But now consider a source point at the edge of the disc (-r, a, 0). The distance from this point to the nearest hole is si = y'r2 + (d- a)2 (3.46)

and the distance to the farthest hole is s2 = v/r2 + (d+a)2. (3.47)

If d and a are much less than r, the path difference is approximately

r which corresponds to a phase difference [see Eq. (3.33)] /As\ 2n 2ad

This phase difference, the greatest possible, is for points lying on the rim of the incandescent disc. The phase difference is zero for the source point at the center of the disc. Hence all phase differences lie between 0 and Ay.

If the maximum phase difference is much less than 2n, all points on the source will give essentially the same interference pattern at the observation point. This condition will certainly be satisfied if

The solid angle Q (see Sec. 4.1.1) subtended by the source at the holes is na2/r2, and hence Eq. (3.50) can be written

The quantity A/ VQ, called the lateral coherence length, is a property of the source. To determine if illumination of a coherent array can yield an interference pattern we need to know the linear dimensions of the array relative to the coherence length. The condition in Eq. (3.51) is a bit strong. We still can get an interference pattern even if d is only less than the coherence length. The mystery of the screen with a single hole placed between an extended source and a screen with two slits now disappears. The function of this first hole is to reduce the angular spread of the light illuminating the slits. Nowadays the two slits are likely to be illuminated by lasers, but before they existed interference patterns were possible using ordinary incandescent light bulbs illuminating a small hole to provide a source with a lateral coherence length larger than the slit spacing.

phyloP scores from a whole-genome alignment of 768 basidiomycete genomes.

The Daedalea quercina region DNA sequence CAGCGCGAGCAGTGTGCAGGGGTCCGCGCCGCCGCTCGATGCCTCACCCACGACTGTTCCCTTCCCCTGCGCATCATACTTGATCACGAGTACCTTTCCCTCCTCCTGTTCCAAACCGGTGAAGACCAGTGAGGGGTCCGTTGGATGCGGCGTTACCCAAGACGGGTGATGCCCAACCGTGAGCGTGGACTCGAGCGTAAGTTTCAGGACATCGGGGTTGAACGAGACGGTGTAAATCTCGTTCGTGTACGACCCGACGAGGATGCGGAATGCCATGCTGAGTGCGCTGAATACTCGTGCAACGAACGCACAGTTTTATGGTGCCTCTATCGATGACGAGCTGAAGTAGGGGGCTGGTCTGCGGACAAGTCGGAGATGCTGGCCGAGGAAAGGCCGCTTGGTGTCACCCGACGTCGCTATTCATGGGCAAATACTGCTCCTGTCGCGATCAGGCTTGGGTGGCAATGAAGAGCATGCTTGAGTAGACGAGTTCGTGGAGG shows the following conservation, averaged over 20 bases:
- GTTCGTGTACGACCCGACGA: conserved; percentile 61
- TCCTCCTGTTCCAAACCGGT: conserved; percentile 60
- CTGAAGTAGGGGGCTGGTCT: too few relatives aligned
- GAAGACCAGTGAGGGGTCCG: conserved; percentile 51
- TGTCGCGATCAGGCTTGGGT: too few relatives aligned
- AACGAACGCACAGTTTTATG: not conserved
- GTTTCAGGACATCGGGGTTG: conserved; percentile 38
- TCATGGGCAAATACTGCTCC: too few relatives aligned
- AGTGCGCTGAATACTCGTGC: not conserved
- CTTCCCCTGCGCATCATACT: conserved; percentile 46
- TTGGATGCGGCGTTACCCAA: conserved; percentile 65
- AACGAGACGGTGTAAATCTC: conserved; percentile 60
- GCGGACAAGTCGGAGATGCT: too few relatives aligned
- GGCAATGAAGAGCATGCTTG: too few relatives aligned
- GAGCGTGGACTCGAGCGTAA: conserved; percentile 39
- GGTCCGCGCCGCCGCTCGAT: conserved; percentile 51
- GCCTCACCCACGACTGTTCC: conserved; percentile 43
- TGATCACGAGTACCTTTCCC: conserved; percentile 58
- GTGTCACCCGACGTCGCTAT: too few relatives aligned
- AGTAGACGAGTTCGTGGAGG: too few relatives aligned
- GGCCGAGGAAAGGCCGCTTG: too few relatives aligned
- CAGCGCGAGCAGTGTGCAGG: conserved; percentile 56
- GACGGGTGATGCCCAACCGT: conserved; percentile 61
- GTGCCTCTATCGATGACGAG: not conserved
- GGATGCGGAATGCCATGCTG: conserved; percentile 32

Note that all points of the source are mutually incoherent: the wave from one point is completely uncorrelated with waves from all other points. Yet this source can still yield interference patterns. Waves from different points do not interfere with each other but rather with themselves (by way of the secondary waves they excite in the slit screen), and if the coherence length is large compared with the slit spacing, each of these separate interference patterns is approximately the same.

At visible wavelengths the coherence length of sunlight is about 50 pm, and hence sunlight can give rise to interference patterns. One example is the corona (Sec. 8.4.1). The coherent array that produces this pattern is a single cloud droplet, with dimensions of order 10 pm, less than the coherence length of sunlight.

Although a single cloud droplet can produce an interference pattern, an array of droplets cannot. That is, waves from different droplets do not interfere. A typical number density of droplets in a cloud is 200 cm-3, which corresponds to an average distance between droplets of about 2000 pm, much greater than the coherence length of sunlight. Even if cloud droplets were fixed in space (or at least fixed relative to each other), the waves from different droplets would not interfere, and the power scattered by N droplets still would be N times the power scattered by one.

A striking demonstration of how the coherence properties of an array of scatterers and that of the light illuminating them combine to yield different patterns can be done using a laser with a beam spreader.

An ordinary sheet of white paper in sunlight appears uniformly bright, but that same paper illuminated by a laser exhibits a speckle pattern (laser speckle), a mottled pattern of dark and bright regions. The paper is a coherent array: all the fibers in it are fixed in place. And the coherence length of the laser is huge compared with the separation between fibers. Now illuminate a glass of milk with this same laser. The speckle pattern disappears: the milk is uniformly bright. Milk is a suspension of fat globules, the average separation between which is much smaller than the lateral coherence length of the laser. But the globules are in constant motion, and hence do not form a coherent array. Trying to obtain an interference pattern with a suspension of jiggling fat globules would be like trying to obtain a two-slit interference pattern with slits moving rapidly and randomly toward and away from each other.